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Marty Johnston and Kyle Primeau, Lune Rise Farms:

CAN: “Making our own nutrients had a major impact”

"We started making our own nutrients last year to slowly transition away from purchased nutrients. Our motto is: if we wouldn't put it into our own bodies, we won't give it to the plants. I take that quite literally: taste-testing is sometimes part of the job," says Kyle Primeau, Cultivation Manager at Lune Rise Farms. The Ontario-based company grows 6 acres of cannabis outdoors, growing for its wholesale customers as well as its own retail offerings. "The farm has been in our family for 37 years," says Marty Johnston, Co-Founder of Lune Rise Farms. "Our focus is on the concentrates market, so we've spent a lot of energy and investment on achieving premium-quality frozen cannabis. Outdoor growing is perfectly suited for terpene-rich extracts."

The founders: Marty Johnston and Chris Johnston

Growing outdoors
According to Kyle, they are lucky to have a good climate at their farm's location. "We have a good consistency in our climate, which helps a lot. Of course, we have the regular concerns that all outdoor growers have, like watching out for the first frost. But we ensure that we're growing varieties that can handle the outside weather. Moreover, we harvest in September and October. So we can't be growing long flowering sativas that may not be finished until December or January. Once we know the flowering time, if the variety can tolerate our climate and it fits the marketplace, then we're happy to plant them in the field."

Marty adds that there wasn't a lot of data available when Lune Rise Farms started in 2020. "We did not know yet what would grow well and what wouldn't. Therefore, we started with 41 cultivars in our first year. About 25 of those survived. Some strains were too common for us, others were not pest-resistant or attracted powdery mildew. We also found that bud structure was important. With the plants that had a really dense bud structure, we had a higher risk of mould than with the plants that allowed more airflow. We still grow a trial row of new genetics every year."

Natural inputs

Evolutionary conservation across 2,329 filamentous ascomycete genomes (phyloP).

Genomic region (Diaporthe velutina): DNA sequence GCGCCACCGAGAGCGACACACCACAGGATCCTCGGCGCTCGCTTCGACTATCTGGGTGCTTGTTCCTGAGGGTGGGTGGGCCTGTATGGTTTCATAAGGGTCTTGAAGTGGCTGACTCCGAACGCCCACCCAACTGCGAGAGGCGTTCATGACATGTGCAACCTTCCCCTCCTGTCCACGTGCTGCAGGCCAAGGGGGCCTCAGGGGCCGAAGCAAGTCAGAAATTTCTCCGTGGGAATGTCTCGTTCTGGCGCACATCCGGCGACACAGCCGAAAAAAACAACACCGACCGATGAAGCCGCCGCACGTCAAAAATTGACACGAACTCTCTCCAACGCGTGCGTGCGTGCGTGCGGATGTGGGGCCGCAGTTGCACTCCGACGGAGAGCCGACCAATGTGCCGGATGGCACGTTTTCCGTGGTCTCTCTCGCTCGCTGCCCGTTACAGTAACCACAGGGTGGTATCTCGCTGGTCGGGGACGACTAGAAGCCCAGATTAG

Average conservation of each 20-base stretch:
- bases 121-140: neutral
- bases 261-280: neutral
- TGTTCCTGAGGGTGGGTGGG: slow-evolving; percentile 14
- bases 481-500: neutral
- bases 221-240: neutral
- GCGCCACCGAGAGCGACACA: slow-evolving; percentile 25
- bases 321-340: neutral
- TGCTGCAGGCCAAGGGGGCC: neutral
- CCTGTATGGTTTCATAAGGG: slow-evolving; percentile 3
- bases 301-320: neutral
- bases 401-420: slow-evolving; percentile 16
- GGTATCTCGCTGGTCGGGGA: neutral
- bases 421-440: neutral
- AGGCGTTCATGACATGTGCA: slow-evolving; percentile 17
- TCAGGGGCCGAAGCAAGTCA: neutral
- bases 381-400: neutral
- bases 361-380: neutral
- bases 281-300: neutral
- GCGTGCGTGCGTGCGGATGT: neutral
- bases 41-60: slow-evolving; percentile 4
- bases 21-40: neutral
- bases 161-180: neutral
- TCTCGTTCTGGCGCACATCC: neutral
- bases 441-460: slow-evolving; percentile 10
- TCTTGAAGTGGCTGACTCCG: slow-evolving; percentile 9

Sustainability is also an important factor for Lune Rise Farms. "That's why we like to focus on more natural inputs, which impacts our quality as well. Making our own nutrients had a dramatic impact on our terpene and THC content, and the plants are noticeably healthier," Kyle says.

Why does it make such a difference? "We have more of an emphasis on combining biology and nutrients. The ability to have the plants interact with the micro-organisms in the soil is really important to allow the plant to express its full genetic potential. Also, the amount of salt that's in purchased nutrients compared to what we're creating naturally: it's a night and day difference."

Last year, Kyle worked on a recipe for 'fermented fruit juice'. "It's just bananas, squash, and cantaloupe, fermented with brown sugar." As simple as this may sound, switching over to making your own nutrients requires a learning curve, Kyle says. "It takes practice and it's important to not do everything at once. Begin with some experimentation and decide whether the extra effort is worth it for you. For example, this year we're looking at mycorrhizal inoculants, a fungus that will interact with the roots. Instead of applying it to the entire field, we're just applying it to a couple of rows. We will then compare all the data to see if the biologicals scientifically make a difference. So we're combining biology with data: using data to drive our decision-making. We encourage other growers to try it out as well, as we've seen great results so far, but be prepared to put in the extra work."

Time for the taste test

The Canadian market
Marty says that the Canadian cannabis market has been challenging these past few years. "A lot of companies overinvested. It's a new market, everyone's trying to figure it out. This is happening globally, not just in Canada. The companies that are more nimble now are very frugal with their investments."

"It's also important to find a part of the market that you're really good at, don't try to be all things to all people," he continues. "In the next two years, I expect companies to emerge that are very efficient and that have figured out how to work with other companies and leverage synergies there." As the market matures, Marty expects to see three separate tiers of companies, instead of more vertically integrated companies. First, the growers. "Farmers that are focused on the input and output, and don't try to be more than that. They're focused on cost efficiency, output and quality. Secondly, the processors. They just focus on transforming the product, but don't try to grow or sell. Lastly, the brands, which are focused on hitting retail and being successful there."

Selling its products to wholesale customers is around 95% of Lune Rise Farms' business. "Offering our customers premium frozen flower, we need to give them multiple years of data, as they want to know that there's consistency in our supply. It's difficult for those companies to buy frozen flower. When you buy dried flower, you know what it looks like and you can sample it properly. Frozen flower has to be transformed into the final product. So it's a much more challenging buy cycle for the customer. It's important for producers to understand these challenges and provide data points and samples. Because we've had multiple years of success with that, we're able to differentiate ourselves as growers."

For more information:
Lune Rise Farms